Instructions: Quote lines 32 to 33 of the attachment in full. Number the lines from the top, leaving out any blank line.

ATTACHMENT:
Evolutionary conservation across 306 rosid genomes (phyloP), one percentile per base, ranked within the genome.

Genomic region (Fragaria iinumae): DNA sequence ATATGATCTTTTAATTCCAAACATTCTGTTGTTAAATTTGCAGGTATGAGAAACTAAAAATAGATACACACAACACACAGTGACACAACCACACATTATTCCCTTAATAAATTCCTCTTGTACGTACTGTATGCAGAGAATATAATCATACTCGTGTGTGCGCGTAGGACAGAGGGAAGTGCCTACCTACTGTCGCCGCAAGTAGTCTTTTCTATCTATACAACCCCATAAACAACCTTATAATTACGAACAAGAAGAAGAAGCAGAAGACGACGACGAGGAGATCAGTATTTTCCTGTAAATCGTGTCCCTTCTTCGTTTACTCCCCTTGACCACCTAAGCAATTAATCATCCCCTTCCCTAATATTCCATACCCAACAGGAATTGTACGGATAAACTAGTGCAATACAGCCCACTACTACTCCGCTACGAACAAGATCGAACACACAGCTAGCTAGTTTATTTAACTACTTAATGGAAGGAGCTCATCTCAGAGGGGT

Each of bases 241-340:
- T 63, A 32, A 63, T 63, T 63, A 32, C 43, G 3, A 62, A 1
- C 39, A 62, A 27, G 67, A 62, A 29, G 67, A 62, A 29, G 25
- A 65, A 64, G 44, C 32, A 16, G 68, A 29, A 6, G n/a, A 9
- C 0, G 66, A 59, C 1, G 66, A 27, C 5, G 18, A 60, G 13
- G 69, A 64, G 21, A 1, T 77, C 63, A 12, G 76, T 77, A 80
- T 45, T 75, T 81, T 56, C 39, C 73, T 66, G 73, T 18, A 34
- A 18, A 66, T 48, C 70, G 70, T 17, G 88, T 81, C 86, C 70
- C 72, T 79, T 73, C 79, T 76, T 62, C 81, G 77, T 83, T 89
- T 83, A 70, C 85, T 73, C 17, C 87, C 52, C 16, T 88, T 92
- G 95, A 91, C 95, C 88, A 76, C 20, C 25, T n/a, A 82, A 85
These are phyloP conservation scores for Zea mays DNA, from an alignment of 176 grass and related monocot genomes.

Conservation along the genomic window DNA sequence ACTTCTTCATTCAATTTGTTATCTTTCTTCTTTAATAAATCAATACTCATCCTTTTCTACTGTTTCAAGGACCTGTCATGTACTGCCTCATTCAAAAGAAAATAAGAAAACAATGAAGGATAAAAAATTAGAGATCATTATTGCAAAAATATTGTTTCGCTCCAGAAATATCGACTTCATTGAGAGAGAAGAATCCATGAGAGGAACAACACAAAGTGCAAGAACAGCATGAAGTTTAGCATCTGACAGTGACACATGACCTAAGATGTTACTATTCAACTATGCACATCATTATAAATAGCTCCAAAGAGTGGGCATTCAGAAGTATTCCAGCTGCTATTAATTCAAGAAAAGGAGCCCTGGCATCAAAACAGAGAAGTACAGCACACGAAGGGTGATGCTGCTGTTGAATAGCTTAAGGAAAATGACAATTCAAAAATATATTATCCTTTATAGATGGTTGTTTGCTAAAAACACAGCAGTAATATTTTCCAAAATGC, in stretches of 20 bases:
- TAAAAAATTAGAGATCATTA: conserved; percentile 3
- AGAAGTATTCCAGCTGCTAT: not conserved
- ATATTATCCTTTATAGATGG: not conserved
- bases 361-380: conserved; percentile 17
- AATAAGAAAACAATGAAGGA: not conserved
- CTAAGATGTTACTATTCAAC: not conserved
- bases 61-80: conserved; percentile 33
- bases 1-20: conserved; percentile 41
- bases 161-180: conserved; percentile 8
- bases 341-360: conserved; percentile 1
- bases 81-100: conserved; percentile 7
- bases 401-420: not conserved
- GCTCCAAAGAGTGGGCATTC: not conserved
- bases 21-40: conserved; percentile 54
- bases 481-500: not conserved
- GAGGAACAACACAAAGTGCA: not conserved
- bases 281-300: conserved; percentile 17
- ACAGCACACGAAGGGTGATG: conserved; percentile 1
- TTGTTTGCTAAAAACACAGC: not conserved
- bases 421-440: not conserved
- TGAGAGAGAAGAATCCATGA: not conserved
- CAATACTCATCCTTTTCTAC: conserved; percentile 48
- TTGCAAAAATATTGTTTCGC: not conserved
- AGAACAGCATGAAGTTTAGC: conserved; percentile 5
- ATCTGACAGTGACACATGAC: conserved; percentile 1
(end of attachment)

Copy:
- bases 281-300: conserved; percentile 17
- ACAGCACACGAAGGGTGATG: conserved; percentile 1